2. The main disadvantage is that many classes do not actually have these constructors.
  3. OPTION 3: RETURN A POINTER TO THE POPPED ITEM

    Thread-safe pop that uses pointers to pass data.

    Disadvantages:

    Dynamically exploiting memory at run time is inefficient.

  4. OPTION 4: PROVIDE BOTH OPTION 1 AND EITHER OPTION 2 OR 3

    Thread-safe pop, which provides users with three options)

  5. EXAMPLE DEFINITION OF A THREAD-SAFE STACK

    (std::shared_ptr<>Destruct when the last reference count disappears

    #include <exception>
    #include <memory>                                                //<--For std::shared_ptr<>
    struct empty_stack: std::exception
    {
      const char* what() const throw();
    };
    template<typename T>
    class threadsafe_stack
    {
    public:
      threadsafe_stack();
      threadsafe_stack(const threadsafe_stack&);
      threadsafe_stack& operator=(const threadsafe_stack&) = delete; //<--1 Assignment operator is deleted
      void push(T new_value);
      std::shared_ptr<T> pop();
      void pop(T& value);
      bool empty() const;
    };
    

    (Thread-safe stack implementation)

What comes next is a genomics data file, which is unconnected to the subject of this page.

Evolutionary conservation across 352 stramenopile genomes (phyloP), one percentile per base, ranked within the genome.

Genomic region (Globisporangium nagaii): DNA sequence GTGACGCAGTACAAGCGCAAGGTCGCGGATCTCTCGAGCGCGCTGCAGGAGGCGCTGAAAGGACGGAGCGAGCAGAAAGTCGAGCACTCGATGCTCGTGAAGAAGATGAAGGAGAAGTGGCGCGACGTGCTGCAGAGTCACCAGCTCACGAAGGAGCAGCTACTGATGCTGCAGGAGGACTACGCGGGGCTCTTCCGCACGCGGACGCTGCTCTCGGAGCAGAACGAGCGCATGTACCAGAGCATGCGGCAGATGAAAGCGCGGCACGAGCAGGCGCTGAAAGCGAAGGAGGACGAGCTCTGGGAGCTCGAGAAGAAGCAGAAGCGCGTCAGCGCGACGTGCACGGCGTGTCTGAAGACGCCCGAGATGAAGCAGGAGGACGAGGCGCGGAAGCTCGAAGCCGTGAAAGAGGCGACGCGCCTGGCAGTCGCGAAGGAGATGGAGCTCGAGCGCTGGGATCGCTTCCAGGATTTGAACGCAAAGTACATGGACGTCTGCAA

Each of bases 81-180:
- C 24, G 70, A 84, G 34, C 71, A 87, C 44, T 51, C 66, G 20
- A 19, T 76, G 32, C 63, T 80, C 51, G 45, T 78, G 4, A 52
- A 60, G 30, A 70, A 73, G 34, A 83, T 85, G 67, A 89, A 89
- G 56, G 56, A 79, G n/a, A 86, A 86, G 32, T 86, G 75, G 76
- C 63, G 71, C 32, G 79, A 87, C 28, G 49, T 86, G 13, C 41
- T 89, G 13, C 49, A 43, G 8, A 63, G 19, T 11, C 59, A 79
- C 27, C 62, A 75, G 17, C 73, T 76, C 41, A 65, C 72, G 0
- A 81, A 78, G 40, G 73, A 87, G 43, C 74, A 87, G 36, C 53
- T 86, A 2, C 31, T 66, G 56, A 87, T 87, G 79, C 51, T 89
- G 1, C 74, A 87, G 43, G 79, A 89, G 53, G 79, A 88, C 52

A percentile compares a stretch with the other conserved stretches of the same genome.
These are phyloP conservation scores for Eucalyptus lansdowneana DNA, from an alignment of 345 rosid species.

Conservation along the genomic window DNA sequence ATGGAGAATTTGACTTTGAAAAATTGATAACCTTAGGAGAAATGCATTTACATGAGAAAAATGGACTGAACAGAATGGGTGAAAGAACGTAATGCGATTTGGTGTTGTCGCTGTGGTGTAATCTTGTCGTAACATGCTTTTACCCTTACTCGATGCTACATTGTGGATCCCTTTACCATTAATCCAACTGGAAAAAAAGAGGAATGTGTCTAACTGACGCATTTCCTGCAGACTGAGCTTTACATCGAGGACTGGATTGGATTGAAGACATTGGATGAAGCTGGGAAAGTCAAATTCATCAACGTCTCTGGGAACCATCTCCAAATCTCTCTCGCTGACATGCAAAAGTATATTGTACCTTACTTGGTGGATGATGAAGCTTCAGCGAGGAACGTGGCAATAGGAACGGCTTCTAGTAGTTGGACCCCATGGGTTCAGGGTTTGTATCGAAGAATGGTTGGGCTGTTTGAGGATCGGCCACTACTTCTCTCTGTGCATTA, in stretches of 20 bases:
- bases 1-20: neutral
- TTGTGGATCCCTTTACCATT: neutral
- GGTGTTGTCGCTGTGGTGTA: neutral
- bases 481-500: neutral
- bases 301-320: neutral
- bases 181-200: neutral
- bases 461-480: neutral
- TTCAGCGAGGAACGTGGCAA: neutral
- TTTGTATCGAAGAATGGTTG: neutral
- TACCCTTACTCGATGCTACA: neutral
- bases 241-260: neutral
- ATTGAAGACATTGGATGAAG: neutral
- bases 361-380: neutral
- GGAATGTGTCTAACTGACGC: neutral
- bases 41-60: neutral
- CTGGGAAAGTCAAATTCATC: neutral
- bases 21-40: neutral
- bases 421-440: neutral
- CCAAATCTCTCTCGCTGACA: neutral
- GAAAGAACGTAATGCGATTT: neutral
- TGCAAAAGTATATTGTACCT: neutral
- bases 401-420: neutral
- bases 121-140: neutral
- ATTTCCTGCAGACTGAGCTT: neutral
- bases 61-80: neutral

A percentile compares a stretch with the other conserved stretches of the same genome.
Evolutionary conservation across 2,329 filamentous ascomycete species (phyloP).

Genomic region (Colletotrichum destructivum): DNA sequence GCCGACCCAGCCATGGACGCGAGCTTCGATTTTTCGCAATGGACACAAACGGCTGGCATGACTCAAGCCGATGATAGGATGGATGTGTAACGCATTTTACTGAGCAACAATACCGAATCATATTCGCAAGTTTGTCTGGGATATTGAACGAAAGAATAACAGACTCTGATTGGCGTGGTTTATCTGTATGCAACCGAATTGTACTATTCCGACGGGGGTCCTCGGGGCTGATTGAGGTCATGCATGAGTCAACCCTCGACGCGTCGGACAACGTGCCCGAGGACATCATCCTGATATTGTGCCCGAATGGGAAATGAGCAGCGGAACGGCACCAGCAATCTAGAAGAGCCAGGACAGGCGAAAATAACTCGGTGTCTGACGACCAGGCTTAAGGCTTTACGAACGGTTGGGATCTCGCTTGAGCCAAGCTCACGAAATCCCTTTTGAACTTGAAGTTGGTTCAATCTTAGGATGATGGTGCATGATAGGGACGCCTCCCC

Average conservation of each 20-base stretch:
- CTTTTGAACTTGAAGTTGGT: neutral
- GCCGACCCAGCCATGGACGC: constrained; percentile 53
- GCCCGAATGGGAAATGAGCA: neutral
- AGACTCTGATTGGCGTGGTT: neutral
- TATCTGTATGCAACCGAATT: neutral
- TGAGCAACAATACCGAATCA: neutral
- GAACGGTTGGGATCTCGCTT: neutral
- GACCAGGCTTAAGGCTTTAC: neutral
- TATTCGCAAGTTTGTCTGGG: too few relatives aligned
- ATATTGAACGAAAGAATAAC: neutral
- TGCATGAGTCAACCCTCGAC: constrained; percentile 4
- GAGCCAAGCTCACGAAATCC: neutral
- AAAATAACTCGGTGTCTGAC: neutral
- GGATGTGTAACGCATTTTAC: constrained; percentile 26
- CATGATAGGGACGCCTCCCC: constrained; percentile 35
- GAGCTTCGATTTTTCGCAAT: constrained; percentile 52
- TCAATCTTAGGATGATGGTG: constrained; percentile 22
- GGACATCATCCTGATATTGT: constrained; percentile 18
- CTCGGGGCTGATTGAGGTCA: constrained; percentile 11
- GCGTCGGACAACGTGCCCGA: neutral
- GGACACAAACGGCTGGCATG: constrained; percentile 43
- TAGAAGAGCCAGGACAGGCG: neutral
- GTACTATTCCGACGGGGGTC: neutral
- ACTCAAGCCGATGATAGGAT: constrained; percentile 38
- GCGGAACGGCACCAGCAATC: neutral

#include <exception>
    #include <memory>
    #include <mutex>
    #include <stack>
    struct empty_stack: std::exception
    {
      const char* what() const throw();//(sai:const throw() is an exception specification, if empty inside () means no longer throwing an exception, if int, it means an exception that can throw an int.)
    };
    template<typename T>
    class threadsafe_stack
    {
    private:
      std::stack<T> data;
      mutable std::mutex m;
    public:
      threadsafe_stack(){}
      threadsafe_stack(const threadsafe_stack& other)
      {
        std::lock_guard<std::mutex> lock(other.m);
        data=other.data;                                               //<--1 Copy performed in constructor body
      }
      threadsafe_stack& operator=(const threadsafe_stack&) = delete;
      void push(T new_value)
      {
        std::lock_guard<std::mutex> lock(m);
        data.push(new_value);
      }
      std::shared_ptr<T> pop()
      {
        std::lock_guard<std::mutex> lock(m);
        if(data.empty()) throw empty_stack();                          //<--Check for empty before trying to pop value
        std::shared_ptr<T> const res(std::make_shared<T>(data.top())); //<--Allocate return value before modifying stack
        data.pop();